We have invested 20+ billion into the pillar banks (or another word starting with P and ending in X as a noted economist of many years standing is wont to call them). This is valued at 8b in the NTMA, and consists of the ownership of AIB, ILP and a chunk of BOI.

The ESM it is now clear will only deal with new claims. Therefore we will not get this back. Even if we did, in the context of a gross government debt of  170b, its a drop in the ocean. Even the whole 20b would not be meaningful. We face debt/GDP levels of 120% in the near future and when we measure against the taxable GNP we are heading towards hellenic hellish numbers of 150% plus

We have 28b in the wretched promissory notes. These are as flammable as petrol soaked crepe paper but the government refuses to consider setting match to them. And so they advance into the budget with 3.1b (6w tax take) in the hole of nonvoted captial spending, aka money to Anglo to give to the Central Bank which will destroy it.

History tells us that countries with unrepayable debts restructure, default outright, fiscally repress or let inflation do the dirty work. Where we now stand the latter is not possible with the BundesHawks at the ECB vigilant against weimarian excesses; repression takes time; default is a last resort. So we need to restructure. The only choice is what and how. The only stuff we can  restructure is the ProNote. Id restructure it to zero. Talking to politicians they are obsessed with the 3.1b- this is a liquidity issue. Unless we get the entirety of the Pronotes removed we are in deadly danger. Even with them gone we still labour under a massive burden of debt.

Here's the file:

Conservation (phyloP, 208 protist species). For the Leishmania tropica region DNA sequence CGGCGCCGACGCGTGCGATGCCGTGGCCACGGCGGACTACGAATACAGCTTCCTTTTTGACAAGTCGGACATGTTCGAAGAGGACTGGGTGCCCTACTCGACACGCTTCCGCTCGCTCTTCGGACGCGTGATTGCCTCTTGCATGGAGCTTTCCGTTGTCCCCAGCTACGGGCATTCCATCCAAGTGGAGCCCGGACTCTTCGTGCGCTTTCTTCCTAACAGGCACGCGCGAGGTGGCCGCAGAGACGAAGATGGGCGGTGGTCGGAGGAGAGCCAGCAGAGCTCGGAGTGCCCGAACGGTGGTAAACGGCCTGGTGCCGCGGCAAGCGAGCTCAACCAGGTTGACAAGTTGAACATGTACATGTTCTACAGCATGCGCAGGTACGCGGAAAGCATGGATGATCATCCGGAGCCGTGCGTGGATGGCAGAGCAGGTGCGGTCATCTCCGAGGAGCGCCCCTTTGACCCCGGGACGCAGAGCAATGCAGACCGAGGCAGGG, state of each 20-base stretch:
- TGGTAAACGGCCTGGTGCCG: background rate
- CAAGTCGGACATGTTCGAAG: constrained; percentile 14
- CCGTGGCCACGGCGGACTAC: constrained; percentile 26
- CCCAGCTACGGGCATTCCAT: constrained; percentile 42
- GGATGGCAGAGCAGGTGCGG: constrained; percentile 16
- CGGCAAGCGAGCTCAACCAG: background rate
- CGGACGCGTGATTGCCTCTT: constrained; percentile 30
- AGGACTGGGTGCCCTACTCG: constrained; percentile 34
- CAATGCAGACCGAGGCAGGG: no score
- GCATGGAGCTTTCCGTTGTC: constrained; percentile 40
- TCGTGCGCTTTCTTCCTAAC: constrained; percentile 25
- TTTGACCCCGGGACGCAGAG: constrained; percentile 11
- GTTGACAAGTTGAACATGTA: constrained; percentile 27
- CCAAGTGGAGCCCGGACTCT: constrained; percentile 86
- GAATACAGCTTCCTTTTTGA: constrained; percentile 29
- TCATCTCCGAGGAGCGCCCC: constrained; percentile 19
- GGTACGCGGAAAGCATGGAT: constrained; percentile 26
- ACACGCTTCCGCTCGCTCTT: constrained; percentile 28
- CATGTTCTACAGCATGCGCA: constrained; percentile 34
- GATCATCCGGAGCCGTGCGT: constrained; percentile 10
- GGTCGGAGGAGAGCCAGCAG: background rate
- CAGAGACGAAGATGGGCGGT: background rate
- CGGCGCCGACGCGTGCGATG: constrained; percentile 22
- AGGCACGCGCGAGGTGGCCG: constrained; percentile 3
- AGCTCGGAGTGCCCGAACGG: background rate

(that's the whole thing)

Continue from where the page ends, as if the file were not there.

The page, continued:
Unpalatable choices abound.

Irish junior finance minister says national debt is unsustainable

Is our debt unsustainable? One Irish minister for finance thinks so….

NAMA Wine Lake

As someone who has watched in frustration as both our Minister for Finance Michael Noonan and Department of Finance have consistently maintained that our debt:GDP % is “sustainable” on the basis that it will eventually come down, it came as a welcome, though surprising, relief last night to hear Brian Hayes, junior minister for finance at Brendan Howlin’s Department of Public Expenditure and Reform, say that the debt was “unsustainable”.  Minister Hayes was speaking on RTE’s Prime Time current affairs programme and his statement was a bald “our debt is not sustainable” This contrasts with, for example, the view of the Department of Finance which in May 2012 produced a document “The Irish Economy in Perspective” from which the graph above is extracted, along with the official view that our debt was “sustainable”